I did my first Century ride on May 20, 2006.
I didn't mean to, specifically - I had another 5 hours charted for the day, and the day's agenda had nothing to do with mileage. I went to a race preview hosted by the Minnesota Triathlon Club (of which I am not a member and know nobody who is, in case that matters) of the Liberty Triathlon Half Ironman I'm racing in 3 weeks. That experience superceded anything else on the day - familiarizing myself on the course first, and putting in 5 quality hours second. We rode what turned out to be about a 29 mile loop - some people quit after one, most quit after 2, and I think some hung on for more, but after about 70 miles I was about through seeing anybody else on course.
The course is beautiful - Minnesota at its finest beautiful. It starts off in a park reserve, and winds through farmland, forest, lush prairie, the whole spectrum. It's a pretty technical course - lots of turns and windings, before finally settling into a long out and back stretch. It's also pretty hilly - which is just what I wanted. It's not quite the caliber of Ironman Wisconsin, but there are significant ascents and descents, and I really got a chance to practice both. The wind picked up throughout the morning, and the rain mostly held off - we started in sunshine and I ended in thunder clouds and overcast skies, but for a few sprinkles it was, for once a dry ride.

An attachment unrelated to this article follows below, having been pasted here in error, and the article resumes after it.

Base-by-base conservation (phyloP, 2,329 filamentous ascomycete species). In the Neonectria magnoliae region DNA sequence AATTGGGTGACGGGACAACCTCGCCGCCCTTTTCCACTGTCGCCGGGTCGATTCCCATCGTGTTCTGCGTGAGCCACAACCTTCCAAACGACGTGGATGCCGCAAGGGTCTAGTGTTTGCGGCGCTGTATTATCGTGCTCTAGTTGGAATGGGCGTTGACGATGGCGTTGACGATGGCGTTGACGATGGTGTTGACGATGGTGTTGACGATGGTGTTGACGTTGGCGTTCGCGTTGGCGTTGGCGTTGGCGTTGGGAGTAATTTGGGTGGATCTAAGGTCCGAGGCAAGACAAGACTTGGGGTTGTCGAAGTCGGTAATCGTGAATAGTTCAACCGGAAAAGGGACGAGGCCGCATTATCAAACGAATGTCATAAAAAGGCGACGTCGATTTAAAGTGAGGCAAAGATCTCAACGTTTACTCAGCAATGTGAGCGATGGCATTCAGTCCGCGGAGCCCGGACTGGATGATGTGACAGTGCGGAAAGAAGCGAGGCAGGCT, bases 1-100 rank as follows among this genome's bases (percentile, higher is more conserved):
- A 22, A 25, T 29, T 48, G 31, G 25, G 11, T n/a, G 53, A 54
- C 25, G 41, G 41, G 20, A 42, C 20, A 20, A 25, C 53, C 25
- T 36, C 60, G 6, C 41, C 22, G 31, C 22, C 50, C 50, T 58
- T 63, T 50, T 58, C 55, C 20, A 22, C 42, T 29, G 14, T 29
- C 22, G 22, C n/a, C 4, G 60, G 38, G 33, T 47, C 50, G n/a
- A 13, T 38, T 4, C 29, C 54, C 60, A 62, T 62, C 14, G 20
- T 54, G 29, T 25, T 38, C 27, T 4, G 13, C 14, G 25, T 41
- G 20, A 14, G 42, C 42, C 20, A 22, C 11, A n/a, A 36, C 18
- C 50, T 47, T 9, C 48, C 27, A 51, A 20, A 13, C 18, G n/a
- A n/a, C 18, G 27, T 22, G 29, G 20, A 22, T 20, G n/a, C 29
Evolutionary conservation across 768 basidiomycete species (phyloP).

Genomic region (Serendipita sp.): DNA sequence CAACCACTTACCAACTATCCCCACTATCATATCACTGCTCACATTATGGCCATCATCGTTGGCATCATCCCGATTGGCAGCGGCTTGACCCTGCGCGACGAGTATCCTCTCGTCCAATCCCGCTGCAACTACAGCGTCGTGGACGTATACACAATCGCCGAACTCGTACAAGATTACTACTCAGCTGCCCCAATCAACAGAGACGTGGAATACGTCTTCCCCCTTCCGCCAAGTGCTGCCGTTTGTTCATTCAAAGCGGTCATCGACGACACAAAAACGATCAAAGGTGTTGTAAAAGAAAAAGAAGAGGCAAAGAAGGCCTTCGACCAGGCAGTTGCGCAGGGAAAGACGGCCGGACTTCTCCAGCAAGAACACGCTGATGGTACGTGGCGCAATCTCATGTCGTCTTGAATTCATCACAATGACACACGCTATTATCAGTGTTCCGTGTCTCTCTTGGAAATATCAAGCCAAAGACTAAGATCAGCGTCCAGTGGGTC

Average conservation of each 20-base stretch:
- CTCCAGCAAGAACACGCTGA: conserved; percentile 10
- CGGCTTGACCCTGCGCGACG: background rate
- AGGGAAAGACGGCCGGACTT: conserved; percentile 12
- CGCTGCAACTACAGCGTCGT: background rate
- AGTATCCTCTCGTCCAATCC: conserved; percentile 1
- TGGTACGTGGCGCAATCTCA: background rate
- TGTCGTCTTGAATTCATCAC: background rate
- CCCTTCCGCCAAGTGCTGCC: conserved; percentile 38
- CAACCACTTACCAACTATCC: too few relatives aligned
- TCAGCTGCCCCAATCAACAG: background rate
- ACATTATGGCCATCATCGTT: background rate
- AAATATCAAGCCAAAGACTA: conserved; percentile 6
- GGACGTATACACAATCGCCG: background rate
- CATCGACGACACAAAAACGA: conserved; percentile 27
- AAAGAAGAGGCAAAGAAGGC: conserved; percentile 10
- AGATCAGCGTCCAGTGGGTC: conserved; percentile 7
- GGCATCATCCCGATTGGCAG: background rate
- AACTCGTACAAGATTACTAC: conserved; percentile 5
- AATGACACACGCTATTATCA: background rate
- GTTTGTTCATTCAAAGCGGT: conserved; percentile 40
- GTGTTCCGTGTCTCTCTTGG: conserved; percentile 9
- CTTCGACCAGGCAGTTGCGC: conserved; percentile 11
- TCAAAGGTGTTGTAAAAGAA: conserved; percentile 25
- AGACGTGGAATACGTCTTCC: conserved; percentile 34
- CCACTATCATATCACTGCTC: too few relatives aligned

Lo' and behold, maybe all these hours on my bike with a 20 mph wind in my face through every kind of imaginable miserable weather have served a purpose - hardened up my legs and my mental strength; I really felt pretty great out there all day. I took the first 25 miles really easy, gearing down and using little energy to climb and coasting whenever I could going downhill. It was REALLY nice to have a day when one could honestly assess himself at long distances without either a huge headwind or tailwind manipulating his efforts and the Wrath of God in his face, and I was really pleased that my first 25 miles I was averaging 18.4mph. To hit 100 miles in 5 hours, it'd require me to ride 25 miles in 1:15 - a 20mph average, which I dont right now consider realistic for me over that length of time. I did my first 25 miles in 1:20, and then picked it up and tried to get into some kind of "race" mode.